But most importantly of all, what is the next executed instruction? We know it is should be the next byte in the stream, so looking at the first output: here we can see it should start with FF.

If we would continue this, we would have to completely independent programs inside the same original binary sequence!


This technique has 2 very interesting use-cases. The original use-case, and the reason why I came up with this idea, is obfuscation. Notice that in the second output, the output of the disassembler objdump, can now theoretically be completely different program from what another actor, like your CPU, could read. Implying that malware can be completely hidden from malware analysis or automatic analysis tools without any overhead. Only by exploiting a single parsing error. Which can be guaranteed against most common disassembler parsing techniques (this will the topic of another blog).

The second and probably more exciting use case is performance. In the examples above we didn’t give that much thought on what the programs are or are supposed to look like.

But let us consider a program P. If we take the second half of P, and we were magically able to alter the first half of P such that its functionality would be retained, and that if you would start parsing from the second byte it would execute the second half of the original P. Then we have effectively halved our program size! And we could continue doing this until we have reduced it by a massive factor.

Required properties for overlapping

If we consider binary sequence, we say they are binary overlapping, if and only if, we can obtain a program P1 and P2 such that

  1. To execute P1, we start executing at a different byte in the byte sequence than for P2
  2. For each instruction in P1, no instruction ends with the same byte index in the sequence as any other in P2

The first property is to ensure we talk about programs that are obtained by starting at a different location than another.

The second property is there to stop them from converging. If this property wasn’t satisfied, any 2 different programs would converge into the same from that point onwards, example:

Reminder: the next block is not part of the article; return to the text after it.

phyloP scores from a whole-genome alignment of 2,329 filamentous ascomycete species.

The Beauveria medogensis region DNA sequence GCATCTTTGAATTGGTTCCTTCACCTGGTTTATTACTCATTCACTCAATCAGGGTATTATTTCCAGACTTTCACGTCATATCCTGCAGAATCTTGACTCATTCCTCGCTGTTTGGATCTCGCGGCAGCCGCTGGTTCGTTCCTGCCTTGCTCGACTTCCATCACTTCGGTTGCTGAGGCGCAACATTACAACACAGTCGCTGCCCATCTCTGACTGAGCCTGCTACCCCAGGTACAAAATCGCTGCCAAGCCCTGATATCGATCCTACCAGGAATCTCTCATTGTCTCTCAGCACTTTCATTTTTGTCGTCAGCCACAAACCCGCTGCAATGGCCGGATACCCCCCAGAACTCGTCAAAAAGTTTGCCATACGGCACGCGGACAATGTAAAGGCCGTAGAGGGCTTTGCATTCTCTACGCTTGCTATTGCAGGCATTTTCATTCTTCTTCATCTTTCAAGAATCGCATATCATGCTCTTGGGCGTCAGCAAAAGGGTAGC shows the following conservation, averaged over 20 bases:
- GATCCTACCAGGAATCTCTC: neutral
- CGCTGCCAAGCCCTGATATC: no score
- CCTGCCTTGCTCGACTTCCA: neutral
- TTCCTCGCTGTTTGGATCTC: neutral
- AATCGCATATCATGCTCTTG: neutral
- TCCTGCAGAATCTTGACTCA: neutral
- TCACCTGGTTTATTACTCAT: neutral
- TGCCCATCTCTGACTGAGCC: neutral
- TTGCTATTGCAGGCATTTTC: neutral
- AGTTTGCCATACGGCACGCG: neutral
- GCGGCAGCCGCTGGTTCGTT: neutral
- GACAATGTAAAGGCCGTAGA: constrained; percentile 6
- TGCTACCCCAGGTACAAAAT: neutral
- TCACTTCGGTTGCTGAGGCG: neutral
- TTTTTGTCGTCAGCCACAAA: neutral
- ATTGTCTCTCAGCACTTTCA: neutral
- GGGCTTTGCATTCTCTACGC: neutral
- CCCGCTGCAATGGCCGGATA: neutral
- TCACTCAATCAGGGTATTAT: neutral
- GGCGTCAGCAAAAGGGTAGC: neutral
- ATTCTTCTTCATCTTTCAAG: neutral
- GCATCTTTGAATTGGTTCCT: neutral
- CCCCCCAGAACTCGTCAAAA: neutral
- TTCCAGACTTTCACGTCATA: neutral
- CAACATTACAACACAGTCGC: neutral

ff c5                   inc    ebp
fc                      cld
77 90                   ja     0xffffffffffffff95
90                      nop             <- same as the second stream
c5 fc 77                vzeroall
90                      nop
90                      nop             <- same as the first stream

Obtaining these binaries

We have 3 options that I’m aware of for obtaining these binaries. We can write these binaries by hand, this is, of course, no option besides for very specialized cases and probably not worth it.

The second option is by trying to alter the generation process of our compiler/assembler. Computationally generating binaries like this is heavy and our current tooling is not designed to support generating these binaries.

Compiler Generation

Let me illustrate the complexity with the following example: Suppose we have 2 programs P1 and P2, which we want to overlap. Meaning that the first byte of P2 should be the second byte of P1. Consider that P1 is a simple program that wants to first execute an add followed by a mov, while P2 wants to execute an xor followed by a jmp. For brevities sake, I omitted possible arguments.

Our magical super awesome assembler would look at P1, recognizes that we should output a binary encoding for add. Now it would look up which bytes are defined to represent add and it would emit it to some structure. Let’s say for add the assembler emitted 10 AE.

Now before we continue, we have to satisfy that P2 also gets generated correctly. Unfortunately for us, the xor instruction is defined to be 06 84.

In its current form, it seems as if add and xor are incompatible for binary overlapping. Luckily for us, due to the incredibly complex nature, there is a large set of transformations that can help to remedy this situation.

For instance, it is not completely uncommon that an instruction has a different encoding. So while add was first defined to be 10 AE at first, it might be the case that in the documentation an equivalent encoding exists for our use-case, so maybe we might substitute it with 30 06 84 20. Enabling us to binary overlap at a cost of lengthening P compared to what we otherwise would.